Sugar Labeling Compliance for Canadian Packaging

If you run a food and beverage enterprise in Canada, you already understand the importance of compliance with labeling regulatory changes, especially regarding sugar. In July 2022, Health Canada introduced a Front-of-package nutrition symbol requirement on foods high on one or more nutrients: saturated fat, sodium, and sugars. The food industry has up to January 1, 2026, to make this change. 

The Canadian Food Inspection Agency (CFIA) has also introduced new changes related to sugar labeling on Canadian packaging. As a manufacturer, you will be required to group sugar-based ingredients after the term “Sugars” in the list of ingredients. Enabling the new regulations and incorporating feedback will help consumers make informed decisions. Complying with these changes will keep you on the right side of the law and contribute to the greater effort of promoting healthier eating and addressing concerns related to the consumption of processed foods and their impact on public health.


  • New Daily Value: Health Canada sets the total sugars Daily Value at 100 grams, based on a 2,000-calorie diet, to align with a healthy eating pattern.
  • Consumer Guidance: The % Daily Value for sugars on labels helps consumers compare sugar content across foods and gauge the amount relative to their total daily intake.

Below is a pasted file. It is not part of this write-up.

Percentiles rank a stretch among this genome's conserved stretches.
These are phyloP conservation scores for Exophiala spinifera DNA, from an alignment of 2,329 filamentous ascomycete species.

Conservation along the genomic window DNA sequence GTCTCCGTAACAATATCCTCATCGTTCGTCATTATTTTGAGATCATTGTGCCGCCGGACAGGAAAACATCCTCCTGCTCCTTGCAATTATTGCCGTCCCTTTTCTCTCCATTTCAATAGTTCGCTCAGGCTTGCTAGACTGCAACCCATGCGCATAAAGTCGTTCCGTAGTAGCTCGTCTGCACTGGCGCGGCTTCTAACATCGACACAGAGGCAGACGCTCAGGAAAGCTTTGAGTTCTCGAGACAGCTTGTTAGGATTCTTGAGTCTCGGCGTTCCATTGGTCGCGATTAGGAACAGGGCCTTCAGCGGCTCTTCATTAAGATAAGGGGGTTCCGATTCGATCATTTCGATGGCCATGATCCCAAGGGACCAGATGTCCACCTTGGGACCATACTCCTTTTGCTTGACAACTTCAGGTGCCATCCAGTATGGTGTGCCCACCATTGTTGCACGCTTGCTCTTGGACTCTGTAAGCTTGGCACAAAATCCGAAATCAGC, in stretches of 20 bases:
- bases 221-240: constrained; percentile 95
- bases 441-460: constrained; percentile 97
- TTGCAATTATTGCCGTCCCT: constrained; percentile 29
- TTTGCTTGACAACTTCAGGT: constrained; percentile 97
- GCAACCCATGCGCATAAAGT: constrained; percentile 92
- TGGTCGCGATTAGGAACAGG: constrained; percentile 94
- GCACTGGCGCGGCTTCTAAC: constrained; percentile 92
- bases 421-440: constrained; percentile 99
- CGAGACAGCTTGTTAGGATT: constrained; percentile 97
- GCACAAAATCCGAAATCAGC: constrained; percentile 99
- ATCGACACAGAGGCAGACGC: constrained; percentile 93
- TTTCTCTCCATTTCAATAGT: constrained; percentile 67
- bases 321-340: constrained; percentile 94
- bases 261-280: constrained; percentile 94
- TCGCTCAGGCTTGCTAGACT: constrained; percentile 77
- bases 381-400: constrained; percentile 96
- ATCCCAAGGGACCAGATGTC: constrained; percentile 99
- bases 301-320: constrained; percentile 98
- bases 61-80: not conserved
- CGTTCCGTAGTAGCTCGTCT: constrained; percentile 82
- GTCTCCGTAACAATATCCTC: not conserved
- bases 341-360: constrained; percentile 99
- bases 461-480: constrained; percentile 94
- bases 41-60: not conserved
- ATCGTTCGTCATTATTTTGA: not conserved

• Business Adjustments: Food and beverage companies must revisit product formulations and labels to meet new sugar guidelines, potentially altering recipes to reduce sugar content.
  • Ingredient Grouping: New labeling rules require sugars-based ingredients to be grouped under the term “Sugars,” with specific categories like monosaccharides, disaccharides, sweetening agents, and functional substitutes.
  • Software Solutions: Tools like Food Label Maker simplify the label update process, ensuring compliance with CFIA sugar labeling requirements efficiently.
  • Label Update Steps: The process includes reviewing current labels, determining sugar content, updating the nutrition facts panel, and adjusting serving sizes if necessary.
  • Consumer Transparency: Adapting to these changes enhances label clarity and helps consumers make informed dietary choices, maintaining compliance and fostering trust.

Understanding the New Daily Value for Sugars

The 100 grams total sugars Daily Value is based on 20% of a 2,000-calorie diet. According to Health Canada, this value shows the total sugars consistent with a healthy eating pattern, but it is not the recommended intake level.